Recently there has been a lot of talk about edge computing and how it will most certainly “edge” out cloud computing in the future. Since this “news” is resurfacing in the new year, it’s probably best to take some time to explain what these two exactly are and why that initial statement may not be as true as what the news is reporting.
First of all, edge computing is often also called “on-premise” because the servers are located on-site for the particular business or organization. So, anything that would move through IoT devices or sensors are moved closer to the actual user, or within the same location. This includes storage and application resources.
One of the main reasons businesses prefer edge computing is due to the reduced latency. When network equipment is in a fixed location close to the devices that will be running off of it, it increases the reliability of the network. This ensures there is no delay in information as it switches between routers, firewalls, and the server. With that being said network jitter is also greatly reduced. IP networks already have some jitter that can cause uncertainty when the IoT device and computing are too far apart. By bringing them closer together the network can better support real-time applications. Security is also a plus when it comes to edge computing. Since the network is in a fixed physical location, it can be easily monitored with different security methods.
One key difference that many don’t understand is that edge computing doesn’t act as a data center. It is only a place where data exists at the end of the network. In order to store any surmountable amount of data, a data center such as the cloud is a perfect option. Moving data through the edge with a terrible network connection defeats the purpose. Majority of the time, edge computing is wired into the physical servers. Then finally, managing edge computing can be a bit challenging depending on the equipment being used. However, if you have a tech company managing these systems it could be easier.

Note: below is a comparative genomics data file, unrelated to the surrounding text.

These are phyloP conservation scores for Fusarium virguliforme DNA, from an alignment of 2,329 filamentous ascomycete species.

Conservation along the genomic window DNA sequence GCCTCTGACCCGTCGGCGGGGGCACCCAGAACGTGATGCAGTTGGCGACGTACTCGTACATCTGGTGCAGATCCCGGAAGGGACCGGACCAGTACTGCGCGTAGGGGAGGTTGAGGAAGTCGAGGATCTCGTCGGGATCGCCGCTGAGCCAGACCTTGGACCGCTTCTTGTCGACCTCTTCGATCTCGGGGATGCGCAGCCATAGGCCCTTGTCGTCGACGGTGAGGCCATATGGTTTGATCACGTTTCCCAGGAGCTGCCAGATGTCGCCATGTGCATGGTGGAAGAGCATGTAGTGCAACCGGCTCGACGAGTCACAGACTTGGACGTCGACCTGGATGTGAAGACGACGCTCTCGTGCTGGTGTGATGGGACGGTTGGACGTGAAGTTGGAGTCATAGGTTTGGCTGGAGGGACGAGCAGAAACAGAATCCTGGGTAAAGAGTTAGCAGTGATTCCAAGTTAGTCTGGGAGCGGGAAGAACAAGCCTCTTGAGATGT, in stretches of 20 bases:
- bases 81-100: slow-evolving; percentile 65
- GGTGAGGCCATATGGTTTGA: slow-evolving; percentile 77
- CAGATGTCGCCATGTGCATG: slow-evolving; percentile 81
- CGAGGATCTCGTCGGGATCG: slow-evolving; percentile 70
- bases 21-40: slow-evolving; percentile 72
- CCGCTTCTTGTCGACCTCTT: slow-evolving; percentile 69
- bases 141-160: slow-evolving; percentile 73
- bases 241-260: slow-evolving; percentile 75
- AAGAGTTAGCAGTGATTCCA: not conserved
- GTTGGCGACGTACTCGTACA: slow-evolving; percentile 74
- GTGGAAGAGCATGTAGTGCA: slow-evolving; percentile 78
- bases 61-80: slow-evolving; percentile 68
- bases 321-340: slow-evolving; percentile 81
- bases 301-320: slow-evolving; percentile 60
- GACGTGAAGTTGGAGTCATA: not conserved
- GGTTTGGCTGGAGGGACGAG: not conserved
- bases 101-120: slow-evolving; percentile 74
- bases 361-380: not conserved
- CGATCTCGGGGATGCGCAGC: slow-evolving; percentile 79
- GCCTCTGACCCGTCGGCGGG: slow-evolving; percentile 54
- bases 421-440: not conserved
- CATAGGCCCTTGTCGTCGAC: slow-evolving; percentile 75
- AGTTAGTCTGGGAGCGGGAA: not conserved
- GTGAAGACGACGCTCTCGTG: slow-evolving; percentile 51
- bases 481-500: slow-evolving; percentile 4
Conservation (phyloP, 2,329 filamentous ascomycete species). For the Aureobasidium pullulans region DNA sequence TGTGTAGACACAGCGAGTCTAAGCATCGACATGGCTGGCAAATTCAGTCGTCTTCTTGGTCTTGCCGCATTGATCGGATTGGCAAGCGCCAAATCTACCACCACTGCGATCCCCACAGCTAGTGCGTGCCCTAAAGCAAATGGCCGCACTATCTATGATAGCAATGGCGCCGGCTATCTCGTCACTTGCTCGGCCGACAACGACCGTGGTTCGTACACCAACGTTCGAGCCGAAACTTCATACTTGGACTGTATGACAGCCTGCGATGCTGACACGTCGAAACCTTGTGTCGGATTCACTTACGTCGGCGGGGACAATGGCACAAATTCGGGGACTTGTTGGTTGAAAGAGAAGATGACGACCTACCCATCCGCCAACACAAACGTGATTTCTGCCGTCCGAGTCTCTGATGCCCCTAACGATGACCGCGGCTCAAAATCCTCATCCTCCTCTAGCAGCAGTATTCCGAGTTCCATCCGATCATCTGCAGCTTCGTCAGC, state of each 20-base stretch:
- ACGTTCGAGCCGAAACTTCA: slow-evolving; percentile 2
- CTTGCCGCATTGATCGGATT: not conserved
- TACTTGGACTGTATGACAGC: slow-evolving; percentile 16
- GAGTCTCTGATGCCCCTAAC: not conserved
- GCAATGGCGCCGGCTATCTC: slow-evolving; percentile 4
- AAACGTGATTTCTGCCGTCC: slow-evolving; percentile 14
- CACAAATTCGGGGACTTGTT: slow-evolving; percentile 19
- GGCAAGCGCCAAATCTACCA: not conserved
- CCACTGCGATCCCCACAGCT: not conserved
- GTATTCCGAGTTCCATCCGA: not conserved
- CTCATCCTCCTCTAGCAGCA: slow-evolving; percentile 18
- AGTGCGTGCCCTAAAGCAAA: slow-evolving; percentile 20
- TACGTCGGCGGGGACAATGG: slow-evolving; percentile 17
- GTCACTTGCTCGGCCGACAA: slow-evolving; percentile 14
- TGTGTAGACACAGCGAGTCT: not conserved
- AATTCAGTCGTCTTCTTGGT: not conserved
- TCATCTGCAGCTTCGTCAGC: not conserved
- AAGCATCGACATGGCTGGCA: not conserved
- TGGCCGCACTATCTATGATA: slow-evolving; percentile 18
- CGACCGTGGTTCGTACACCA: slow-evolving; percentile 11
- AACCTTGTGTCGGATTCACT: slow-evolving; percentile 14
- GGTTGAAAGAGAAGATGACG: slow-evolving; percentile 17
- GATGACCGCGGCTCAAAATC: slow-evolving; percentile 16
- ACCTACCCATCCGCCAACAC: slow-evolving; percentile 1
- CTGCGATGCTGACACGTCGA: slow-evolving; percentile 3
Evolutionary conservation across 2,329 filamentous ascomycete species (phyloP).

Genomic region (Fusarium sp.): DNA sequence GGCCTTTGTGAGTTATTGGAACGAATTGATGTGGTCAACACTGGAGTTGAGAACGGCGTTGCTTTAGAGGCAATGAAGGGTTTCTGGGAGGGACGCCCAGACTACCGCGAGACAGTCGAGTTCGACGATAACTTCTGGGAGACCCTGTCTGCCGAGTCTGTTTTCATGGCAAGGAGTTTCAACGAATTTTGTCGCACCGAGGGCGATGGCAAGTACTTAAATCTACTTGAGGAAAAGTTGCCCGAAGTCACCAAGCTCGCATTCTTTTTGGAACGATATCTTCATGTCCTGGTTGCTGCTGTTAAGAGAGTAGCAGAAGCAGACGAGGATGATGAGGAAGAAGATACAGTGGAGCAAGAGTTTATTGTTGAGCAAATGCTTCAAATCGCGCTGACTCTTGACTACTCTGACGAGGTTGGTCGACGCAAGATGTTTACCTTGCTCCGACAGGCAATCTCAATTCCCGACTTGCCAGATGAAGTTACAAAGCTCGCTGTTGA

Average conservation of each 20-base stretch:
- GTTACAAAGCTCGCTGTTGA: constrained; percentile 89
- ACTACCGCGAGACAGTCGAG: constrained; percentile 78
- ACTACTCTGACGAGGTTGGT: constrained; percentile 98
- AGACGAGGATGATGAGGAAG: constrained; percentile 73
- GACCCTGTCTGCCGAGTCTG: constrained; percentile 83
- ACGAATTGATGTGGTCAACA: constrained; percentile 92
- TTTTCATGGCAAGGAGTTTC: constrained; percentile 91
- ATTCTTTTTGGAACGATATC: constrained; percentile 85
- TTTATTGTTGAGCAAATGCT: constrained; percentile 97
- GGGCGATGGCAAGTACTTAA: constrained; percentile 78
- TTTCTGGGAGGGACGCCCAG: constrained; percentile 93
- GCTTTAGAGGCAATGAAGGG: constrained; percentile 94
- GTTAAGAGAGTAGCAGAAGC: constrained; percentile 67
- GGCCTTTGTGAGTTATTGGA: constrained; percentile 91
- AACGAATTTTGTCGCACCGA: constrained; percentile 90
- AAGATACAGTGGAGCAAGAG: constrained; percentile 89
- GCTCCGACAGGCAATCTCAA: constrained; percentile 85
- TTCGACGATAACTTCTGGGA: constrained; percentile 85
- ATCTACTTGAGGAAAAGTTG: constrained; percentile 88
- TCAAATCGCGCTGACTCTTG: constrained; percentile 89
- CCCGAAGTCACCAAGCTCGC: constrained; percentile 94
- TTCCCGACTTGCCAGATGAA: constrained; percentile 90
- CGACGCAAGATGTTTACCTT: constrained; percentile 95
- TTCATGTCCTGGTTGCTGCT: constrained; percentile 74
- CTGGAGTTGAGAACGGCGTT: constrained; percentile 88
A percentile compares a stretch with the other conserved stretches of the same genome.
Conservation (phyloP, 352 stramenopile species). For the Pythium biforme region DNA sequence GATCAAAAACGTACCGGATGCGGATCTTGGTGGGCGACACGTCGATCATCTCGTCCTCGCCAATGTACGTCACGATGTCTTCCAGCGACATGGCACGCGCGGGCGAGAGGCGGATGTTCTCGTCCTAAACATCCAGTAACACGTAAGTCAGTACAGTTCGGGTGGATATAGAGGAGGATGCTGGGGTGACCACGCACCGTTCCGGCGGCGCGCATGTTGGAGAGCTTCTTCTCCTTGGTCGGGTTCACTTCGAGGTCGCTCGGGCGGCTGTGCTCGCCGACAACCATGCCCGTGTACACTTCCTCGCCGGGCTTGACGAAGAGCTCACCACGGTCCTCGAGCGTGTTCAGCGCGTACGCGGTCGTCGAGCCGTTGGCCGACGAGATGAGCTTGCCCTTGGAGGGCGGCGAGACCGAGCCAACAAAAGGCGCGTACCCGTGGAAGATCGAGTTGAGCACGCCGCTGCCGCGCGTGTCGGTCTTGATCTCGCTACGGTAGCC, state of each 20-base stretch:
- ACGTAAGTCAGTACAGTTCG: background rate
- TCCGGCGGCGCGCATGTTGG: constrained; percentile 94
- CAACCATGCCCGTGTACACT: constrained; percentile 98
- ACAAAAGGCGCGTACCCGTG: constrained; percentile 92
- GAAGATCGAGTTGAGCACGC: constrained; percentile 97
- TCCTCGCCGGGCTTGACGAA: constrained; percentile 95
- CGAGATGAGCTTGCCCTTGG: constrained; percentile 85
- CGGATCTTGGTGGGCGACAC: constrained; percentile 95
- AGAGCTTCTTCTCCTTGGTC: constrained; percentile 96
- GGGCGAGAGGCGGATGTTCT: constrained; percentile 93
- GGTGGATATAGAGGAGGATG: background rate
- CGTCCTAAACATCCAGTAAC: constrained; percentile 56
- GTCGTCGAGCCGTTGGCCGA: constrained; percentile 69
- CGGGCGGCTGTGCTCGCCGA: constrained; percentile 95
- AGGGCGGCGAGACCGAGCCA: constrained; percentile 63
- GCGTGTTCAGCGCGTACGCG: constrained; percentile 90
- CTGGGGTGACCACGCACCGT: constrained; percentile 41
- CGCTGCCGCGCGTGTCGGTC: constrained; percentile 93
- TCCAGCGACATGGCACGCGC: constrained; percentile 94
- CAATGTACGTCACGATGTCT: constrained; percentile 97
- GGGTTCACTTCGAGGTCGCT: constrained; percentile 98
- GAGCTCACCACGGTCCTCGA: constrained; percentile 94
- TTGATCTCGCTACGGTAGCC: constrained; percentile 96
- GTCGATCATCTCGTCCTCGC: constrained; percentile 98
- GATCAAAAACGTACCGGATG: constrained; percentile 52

So, what is the cloud? Exactly that. Think of it as the data center, storing and transmitting network data. It’s become increasingly popular since data can be stored away from your physical network. Another reason for its popularity over the years is its impeccable backup ability. It’s inexpensive and easy to access in case of a hardware compromise. If edge hardware becomes compromised it can cost thousands of dollars to recover that data. Next is an increase in collaboration and communication. The cloud allows for app sharing and easily pulling data, so employees can easily work remote and still get in touch with whoever they need. Then finally, the cloud is environmentally friendly. It doesn’t create the same carbon footprint like physical (edge) locations do. In fact, the decreased energy use can save a company a huge amount of money.
There are cons to the cloud as well. If your internet connectivity is lacking, it will be almost impossible to upload and share information from that platform. People that live in areas that lack a strong internet connection often go with edge computing because of latency the need for fast real-time data solutions. The cloud also usually requires an ongoing cost for maintenance and storage. Some organizations don’t like long-term on-going costs, but it can be beneficial when it comes to backup. Finally, is security. Who do you trust to keep your data secure? That is a constant question posed by potential cloud users. It’s not that the cloud is not secure, moreover, it’s how secure are your IT people.
So, which should you go with? Edge or “on-premise” computing or cloud computing? It’s your business and your important data. Ensure you make the right decision that fits your business rather than going with what is said to be the next big thing.